Sometimes we’re our own worst enemy, and we’re far too quick to criticize ourselves. We are harsh and demanding, and we put ourselves down, instead of being caring and compassionate.
So perhaps it is time to challenge this self-talk, and to treat ourselves fairly, and to build ourselves up.
Things to stop saying to yourself include:
- “I’m no good at …”
Say instead “It’s just a skill, and something I can learn.”
- “I’m such a failure …”
Say instead “I got it wrong, and everybody makes mistakes.”
- “There’s no point in trying …”
Say instead “It may be hard, but step by step will get me there.”
- “Everybody hates me; I’ve got no friends …”
Say instead “It doesn’t really matter what these people think of me. There are others who will recognize my value and worth.”
- “I hate myself. I deserve to be rejected …”
Say instead “I am beautiful inside, and have value and worth. I deserve to be cherished and be treated well.”
It can be hard to say ‘no’ and to do your own thing. We expect disapproval or rejection by our friends. So how do you say ‘no’ in a respectful way when you can’t, or you don’t want to, say ‘yes’ to them?
- Listen with respect to what the person has to say. Don’t interrupt; it’s just a question at this stage.
- Simply say ‘no’ in a calm and an even voice. Don’t sound like you’re upset, or start to whine or raise your voice. Just simply say ‘no’ in a calm, confident way.
- Transfer the reason and the blame to something else. For example, say something like, ‘I’m really sorry but my calendar is full’. This focuses annoyance on your calendar – not you.
- Don’t react or be confrontational. They can ask what they want, and have the right to make requests – and you have the right to accept or decline. Say: I’d love to say yes, but … (and then turn them down)’. This will help to build a bridge, and conveys empathy.
- Don’t feel you have to give an explanation when you answer. You don’t have to give a reason or explain yourself to others. You can simply decline, and then politely change the subject.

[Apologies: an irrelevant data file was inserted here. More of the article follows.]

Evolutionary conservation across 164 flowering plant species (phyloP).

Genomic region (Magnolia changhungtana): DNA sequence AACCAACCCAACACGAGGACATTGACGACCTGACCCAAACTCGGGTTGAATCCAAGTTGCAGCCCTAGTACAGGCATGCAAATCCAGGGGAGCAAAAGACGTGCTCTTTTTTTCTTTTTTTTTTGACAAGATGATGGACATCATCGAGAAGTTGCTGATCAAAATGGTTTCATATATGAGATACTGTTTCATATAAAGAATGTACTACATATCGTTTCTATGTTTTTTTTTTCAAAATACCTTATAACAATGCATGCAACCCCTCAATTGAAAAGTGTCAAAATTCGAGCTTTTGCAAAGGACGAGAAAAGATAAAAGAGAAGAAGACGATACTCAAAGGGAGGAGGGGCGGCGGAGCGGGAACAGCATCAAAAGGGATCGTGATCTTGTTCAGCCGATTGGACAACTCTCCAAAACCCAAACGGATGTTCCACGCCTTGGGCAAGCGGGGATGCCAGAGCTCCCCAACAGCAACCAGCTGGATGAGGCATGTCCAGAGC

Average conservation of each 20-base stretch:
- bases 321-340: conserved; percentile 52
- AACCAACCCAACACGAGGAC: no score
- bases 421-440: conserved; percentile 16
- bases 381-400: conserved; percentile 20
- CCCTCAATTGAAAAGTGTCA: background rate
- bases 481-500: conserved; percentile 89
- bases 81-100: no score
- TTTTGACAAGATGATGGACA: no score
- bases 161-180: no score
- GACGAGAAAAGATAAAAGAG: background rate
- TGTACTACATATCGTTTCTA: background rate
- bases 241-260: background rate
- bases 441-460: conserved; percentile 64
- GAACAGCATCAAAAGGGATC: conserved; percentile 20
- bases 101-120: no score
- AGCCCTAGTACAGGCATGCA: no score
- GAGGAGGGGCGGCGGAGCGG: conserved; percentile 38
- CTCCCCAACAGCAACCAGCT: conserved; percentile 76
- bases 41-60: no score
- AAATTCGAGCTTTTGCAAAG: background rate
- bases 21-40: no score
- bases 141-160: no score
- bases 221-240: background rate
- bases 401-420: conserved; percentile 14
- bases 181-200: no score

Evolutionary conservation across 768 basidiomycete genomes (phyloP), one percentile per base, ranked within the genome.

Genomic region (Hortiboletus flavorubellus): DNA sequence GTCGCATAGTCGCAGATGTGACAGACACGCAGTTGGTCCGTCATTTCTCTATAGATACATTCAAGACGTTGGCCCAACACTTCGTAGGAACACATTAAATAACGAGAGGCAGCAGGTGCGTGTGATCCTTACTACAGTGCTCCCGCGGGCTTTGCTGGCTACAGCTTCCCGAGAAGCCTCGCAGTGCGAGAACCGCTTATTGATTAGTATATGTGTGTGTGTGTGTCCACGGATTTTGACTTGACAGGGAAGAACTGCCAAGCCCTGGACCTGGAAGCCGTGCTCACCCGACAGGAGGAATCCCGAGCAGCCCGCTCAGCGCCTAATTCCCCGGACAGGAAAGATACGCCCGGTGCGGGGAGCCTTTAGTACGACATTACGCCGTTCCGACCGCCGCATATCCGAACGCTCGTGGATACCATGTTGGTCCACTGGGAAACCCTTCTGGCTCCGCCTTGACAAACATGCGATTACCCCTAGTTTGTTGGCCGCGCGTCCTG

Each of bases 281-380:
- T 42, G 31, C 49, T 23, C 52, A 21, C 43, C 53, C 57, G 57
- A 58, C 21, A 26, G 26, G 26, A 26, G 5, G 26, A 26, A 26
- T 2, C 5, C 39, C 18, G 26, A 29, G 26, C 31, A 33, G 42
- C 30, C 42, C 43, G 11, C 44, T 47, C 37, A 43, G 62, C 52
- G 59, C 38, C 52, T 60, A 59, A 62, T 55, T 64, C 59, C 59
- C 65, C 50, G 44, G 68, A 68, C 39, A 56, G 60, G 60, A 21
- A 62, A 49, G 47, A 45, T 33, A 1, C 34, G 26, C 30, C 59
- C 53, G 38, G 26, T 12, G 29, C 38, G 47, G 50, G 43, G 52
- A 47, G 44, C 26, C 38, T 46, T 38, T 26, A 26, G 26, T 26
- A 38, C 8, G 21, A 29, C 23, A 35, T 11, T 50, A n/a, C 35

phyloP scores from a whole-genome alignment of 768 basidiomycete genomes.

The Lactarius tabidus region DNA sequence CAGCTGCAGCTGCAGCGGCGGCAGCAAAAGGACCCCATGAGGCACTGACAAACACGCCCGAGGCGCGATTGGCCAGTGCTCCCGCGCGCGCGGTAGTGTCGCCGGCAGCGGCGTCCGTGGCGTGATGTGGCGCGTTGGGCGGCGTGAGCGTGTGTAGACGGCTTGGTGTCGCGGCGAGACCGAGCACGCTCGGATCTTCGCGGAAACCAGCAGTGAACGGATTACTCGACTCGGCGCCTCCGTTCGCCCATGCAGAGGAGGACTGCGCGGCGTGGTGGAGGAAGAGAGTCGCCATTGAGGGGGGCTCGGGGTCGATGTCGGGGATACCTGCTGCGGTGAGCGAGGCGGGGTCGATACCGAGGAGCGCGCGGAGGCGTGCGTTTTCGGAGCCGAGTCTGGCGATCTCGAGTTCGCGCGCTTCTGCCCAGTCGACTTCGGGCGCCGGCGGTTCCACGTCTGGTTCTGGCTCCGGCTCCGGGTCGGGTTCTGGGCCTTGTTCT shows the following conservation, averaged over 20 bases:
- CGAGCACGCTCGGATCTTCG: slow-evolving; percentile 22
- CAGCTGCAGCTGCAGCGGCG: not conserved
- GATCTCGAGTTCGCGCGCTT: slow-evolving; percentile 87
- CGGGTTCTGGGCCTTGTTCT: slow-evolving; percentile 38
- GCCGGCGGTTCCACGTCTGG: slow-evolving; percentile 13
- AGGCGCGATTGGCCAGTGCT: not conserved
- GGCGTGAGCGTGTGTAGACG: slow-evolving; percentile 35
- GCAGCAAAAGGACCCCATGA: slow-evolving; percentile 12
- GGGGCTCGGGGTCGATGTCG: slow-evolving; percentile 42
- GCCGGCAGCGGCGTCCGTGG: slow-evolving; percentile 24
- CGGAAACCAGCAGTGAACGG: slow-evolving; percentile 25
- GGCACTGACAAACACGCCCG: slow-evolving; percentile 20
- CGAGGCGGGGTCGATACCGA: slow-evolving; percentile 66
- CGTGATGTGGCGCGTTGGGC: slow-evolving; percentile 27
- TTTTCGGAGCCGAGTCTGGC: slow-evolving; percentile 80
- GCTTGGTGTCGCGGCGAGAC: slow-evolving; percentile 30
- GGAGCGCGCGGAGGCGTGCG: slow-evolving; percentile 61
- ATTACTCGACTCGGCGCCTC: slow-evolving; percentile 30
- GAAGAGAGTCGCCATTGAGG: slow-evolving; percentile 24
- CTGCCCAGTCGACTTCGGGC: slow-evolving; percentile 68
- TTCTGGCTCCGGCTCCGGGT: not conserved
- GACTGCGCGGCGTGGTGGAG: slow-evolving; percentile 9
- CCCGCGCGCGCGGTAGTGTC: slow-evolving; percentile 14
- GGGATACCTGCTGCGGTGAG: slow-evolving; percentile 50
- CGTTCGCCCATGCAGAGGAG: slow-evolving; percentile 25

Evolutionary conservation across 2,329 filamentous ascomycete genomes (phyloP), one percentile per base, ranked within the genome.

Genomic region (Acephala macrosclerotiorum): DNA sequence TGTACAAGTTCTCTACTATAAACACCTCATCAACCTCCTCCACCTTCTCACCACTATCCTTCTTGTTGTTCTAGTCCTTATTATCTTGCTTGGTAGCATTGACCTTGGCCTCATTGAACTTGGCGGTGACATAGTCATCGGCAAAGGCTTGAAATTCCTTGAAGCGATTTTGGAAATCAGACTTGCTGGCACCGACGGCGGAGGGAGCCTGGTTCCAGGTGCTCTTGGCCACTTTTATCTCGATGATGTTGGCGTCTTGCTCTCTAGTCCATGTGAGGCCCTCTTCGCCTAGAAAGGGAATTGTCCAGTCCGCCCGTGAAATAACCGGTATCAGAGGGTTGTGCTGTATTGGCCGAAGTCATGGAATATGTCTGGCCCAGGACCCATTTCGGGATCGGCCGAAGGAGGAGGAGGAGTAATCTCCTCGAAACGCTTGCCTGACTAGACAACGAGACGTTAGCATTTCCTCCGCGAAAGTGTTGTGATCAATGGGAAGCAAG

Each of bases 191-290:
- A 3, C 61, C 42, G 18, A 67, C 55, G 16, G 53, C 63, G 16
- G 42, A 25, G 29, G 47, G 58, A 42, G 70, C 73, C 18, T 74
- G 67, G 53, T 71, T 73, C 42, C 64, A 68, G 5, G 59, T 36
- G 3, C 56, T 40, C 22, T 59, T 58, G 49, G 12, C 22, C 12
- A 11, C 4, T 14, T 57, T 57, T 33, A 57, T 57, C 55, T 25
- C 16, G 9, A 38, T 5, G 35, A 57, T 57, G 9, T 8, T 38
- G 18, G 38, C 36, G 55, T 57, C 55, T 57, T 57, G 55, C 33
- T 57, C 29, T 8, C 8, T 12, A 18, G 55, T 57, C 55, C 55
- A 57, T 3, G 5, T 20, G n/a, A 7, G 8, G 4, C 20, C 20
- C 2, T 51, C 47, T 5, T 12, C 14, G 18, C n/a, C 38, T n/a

- If you want to give a reason then keep it short and simple. Don’t justify yourself or start to argue your case. True friends accept your answer and respect your boundaries.
- Stand firm in your decision. If the person starts to pressure you, just tell them you’ve decided, and nothing they can say is going to make you change your mind.
There are habits we can form that make us mentally strong, and set us on a course to success in life. They are simple to apply – but require discipline – until they’re automatic, and a part of who we are. In summary:
- Don’t look to the world to give you an identity. You need to find yourself, and to be true to yourself.
- Don’t look to your family and friends for approval. It will be a moving target that you’re missing constantly – and will change with the person whose approval you are seeking.
- Set your own goals in life and believe in yourself. Decide on what success means for you personally – and know that if you work hard you will reach the goals you’ve set.
- Expect things to take time. Life is not a race – so take whatever time you need to learn whatever’s needed.
- Expect to meet with setbacks for you’re always going to meet them. And the obstacles we face will help us stretch and grow.
- Expect other people to put you down, and for some to walk away, or to walk out of your life. People have their own agendas, their own insecurities, and some might have a need to control you in some way. But be true to yourself. Don’t let others’ judgments sway you.
- Don’t resent others’ gifts, or promotions, or successes. You’re not competing against them. You are on a different pathway.
- Accept that there are some things which cannot be controlled. This is just a fact of life – so choose to be adaptable. Perhaps there’s something you can learn that will grow you as a person.
Many of us wish that we could master being assertive. We want to state our case – but are afraid of making waves. There are ways that we can do this that command proper respect, allow us to be heard, and be taken seriously – whilst also maintaining the relationship. They include the following:
- Use the word “I” instead of “You” as it demonstrates the speaker has self respect, and believes that their feelings and opinions should be heard.